What is the declarations page of an auto insurance policy?

A car insurance policy declarations page is an easy reference page that outlines the policy limits, deductibles and coverage dates. It provides an overview of the policy in a single page.

“Think of the declarations page as a summary of the entire policy,” says Evan W. Walker, Esq. of California’s Law Office of Evan W. Walker. “Or think of it like a Cliff Notes version of the policy which is tailored to you and your cars.”

In addition to the existing coverage, it also shows any additional coverage that you may have declined. You might hear an insurance agent refer to it as the "dec page" for short.

How to find your car insurance declarations page

Your insurance declarations page is the first page of your policy, serving as an introduction to the more in-depth language that follows.

If you increase or decrease coverage, you should receive a new, updated declarations page each time from your insurance provider. If your declarations page is not included with your policy, you should contact your insurance company immediately to obtain a copy. Many insurance companies also offer online or mobile app services that allow you to access your policy’s declarations page.

What's included on an insurance declarations page?

Your declarations page includes several critical pieces of information regarding your car insurance policy, such as your personal details, vehicle information, and insurance specifics. Listed along the top, you should find your policy number and even previous policy numbers for easy reference.

Types of information on an insurance declarations page

  • Named insured(s) and loss payee
  • Vehicle details
  • Coverage with limits
  • Endorsements
  • Deductibles
  • Insurance premiums
  • Discounts
  • Policy term (start and end date and time)

Named insured(s) and loss payee

The named insured on your car insurance policy is the person who is insured by the policy.  Multiple people may be named as insured, such as a spouse or children. 

If you have an active car loan, your lienholder’s information is typically included, as well. The lienholder is listed as a loss payee since they have a financial interest in the vehicle.

Vehicle details

Your insurance declarations page will include the following details about your vehicle:

  • Make and model
  • Year
  • Vehicle Identification Number (VIN)

Your car insurance company may include additional relevant details.

Coverage with limits

Your declarations page includes the type of auto insurance coverage you have selected, such as liability-only or full coverage.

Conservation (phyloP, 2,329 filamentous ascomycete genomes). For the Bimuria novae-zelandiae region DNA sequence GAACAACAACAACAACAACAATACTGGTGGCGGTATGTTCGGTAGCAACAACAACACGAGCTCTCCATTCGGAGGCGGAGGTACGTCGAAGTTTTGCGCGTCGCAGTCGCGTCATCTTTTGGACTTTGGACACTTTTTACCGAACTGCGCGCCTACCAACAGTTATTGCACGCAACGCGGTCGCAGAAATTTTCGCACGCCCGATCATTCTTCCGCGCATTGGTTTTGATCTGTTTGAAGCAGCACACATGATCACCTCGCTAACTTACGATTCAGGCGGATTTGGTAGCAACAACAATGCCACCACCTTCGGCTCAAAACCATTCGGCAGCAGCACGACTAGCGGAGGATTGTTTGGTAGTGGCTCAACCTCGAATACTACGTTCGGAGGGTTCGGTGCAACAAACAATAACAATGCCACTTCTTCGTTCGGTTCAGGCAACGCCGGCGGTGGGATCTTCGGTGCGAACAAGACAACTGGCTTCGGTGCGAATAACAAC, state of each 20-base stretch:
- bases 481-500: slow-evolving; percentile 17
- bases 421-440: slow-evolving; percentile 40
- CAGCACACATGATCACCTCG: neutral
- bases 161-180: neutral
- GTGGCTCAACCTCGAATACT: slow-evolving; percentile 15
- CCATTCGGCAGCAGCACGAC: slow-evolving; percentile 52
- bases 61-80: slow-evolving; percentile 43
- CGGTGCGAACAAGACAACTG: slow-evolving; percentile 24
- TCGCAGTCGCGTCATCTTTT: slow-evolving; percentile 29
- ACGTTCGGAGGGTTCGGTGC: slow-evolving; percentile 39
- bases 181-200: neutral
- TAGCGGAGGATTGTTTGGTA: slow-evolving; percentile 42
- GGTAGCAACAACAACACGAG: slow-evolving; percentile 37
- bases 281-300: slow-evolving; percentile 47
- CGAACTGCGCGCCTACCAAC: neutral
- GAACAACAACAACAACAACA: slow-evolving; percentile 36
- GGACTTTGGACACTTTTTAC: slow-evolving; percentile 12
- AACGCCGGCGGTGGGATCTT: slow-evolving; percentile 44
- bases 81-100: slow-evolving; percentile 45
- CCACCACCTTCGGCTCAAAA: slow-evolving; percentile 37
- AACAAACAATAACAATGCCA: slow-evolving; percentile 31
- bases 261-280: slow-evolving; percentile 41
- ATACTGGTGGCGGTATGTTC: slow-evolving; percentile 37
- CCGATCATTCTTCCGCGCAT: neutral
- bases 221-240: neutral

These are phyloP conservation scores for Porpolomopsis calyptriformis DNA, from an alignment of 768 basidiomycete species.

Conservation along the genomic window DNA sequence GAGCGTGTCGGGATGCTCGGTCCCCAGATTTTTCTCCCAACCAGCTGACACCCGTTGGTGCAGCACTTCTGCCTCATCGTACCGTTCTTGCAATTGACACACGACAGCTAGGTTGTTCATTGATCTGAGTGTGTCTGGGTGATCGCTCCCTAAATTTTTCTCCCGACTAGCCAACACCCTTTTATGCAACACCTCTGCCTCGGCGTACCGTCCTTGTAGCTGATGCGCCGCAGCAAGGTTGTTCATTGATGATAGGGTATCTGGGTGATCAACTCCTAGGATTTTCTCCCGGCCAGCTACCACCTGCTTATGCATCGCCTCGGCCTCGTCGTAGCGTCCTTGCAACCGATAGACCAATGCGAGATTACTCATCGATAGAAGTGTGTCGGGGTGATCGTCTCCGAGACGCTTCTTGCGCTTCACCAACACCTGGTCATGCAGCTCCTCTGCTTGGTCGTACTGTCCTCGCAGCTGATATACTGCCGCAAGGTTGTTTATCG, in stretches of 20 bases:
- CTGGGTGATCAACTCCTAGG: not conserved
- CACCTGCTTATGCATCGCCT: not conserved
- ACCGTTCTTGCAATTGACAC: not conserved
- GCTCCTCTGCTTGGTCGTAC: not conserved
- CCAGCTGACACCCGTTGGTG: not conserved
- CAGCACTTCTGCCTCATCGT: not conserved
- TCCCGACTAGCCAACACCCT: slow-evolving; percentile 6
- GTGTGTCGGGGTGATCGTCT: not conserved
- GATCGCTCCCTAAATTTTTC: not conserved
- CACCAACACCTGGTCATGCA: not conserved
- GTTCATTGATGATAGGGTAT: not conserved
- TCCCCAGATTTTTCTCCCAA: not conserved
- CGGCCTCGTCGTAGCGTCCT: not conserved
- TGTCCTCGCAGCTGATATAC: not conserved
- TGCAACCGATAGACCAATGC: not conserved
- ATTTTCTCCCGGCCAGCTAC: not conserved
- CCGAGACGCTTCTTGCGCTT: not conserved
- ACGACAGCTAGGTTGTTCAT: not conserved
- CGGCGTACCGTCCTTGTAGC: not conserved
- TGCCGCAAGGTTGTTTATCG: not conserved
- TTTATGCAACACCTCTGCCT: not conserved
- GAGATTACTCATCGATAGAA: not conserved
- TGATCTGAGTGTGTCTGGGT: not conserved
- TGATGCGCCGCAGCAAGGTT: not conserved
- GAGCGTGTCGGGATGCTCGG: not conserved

Common types of car insurance coverage included on a declarations page include:

  • Liability insurance: This covers any damages or bodily injury that you may cause another driver.
  • Personal injury protection (PIP): If you or any of your passengers are injured, this covers applicable medical expenses regardless of fault.
  • Collision coverage: Collision coverage will pay for repairs to your car when you are in an accident with another vehicle.
  • Comprehensive coverage: This pays for other damages that can happen to your vehicle, such as theft or weather-related events, like hail.
  • Underinsured/uninsured motorist coverage: Some states also require that you carry underinsured/uninsured insurance so that your damages are still paid even if the other driver does not have active insurance to pay for them.

Your insurance declarations page will include the policy limits for each type of coverage you purchase. Known as the limits of liability, this figure is the maximum amount that your auto insurance company will pay if you experience a loss. 

On your declarations page, coverage is separated out by maximum limits for both per person and per accident values, such as $100,000 per person and $300,000 per accident maximums.

There are also additional optional protections that you can elect to add to your insurance policy at an additional cost. Some popular options include:

  • Gap insurance
  • Custom parts and equipment
  • New car replacement
  • Rental car reimbursement
  • Roadside assistance


Auto insurance endorsements are additional types of coverage that you can purchase to better personalize your policy. On your declarations page, the endorsement can include a special reference code unique to your car insurance provider.


Your car insurance deductible the amount that you have to pay out-of-pocket before your insurance coverage kicks in to pay for a loss.

Insurance premiums

This is the cost of your insurance. Even if you pay monthly, your full term premium will be listed on the declarations page.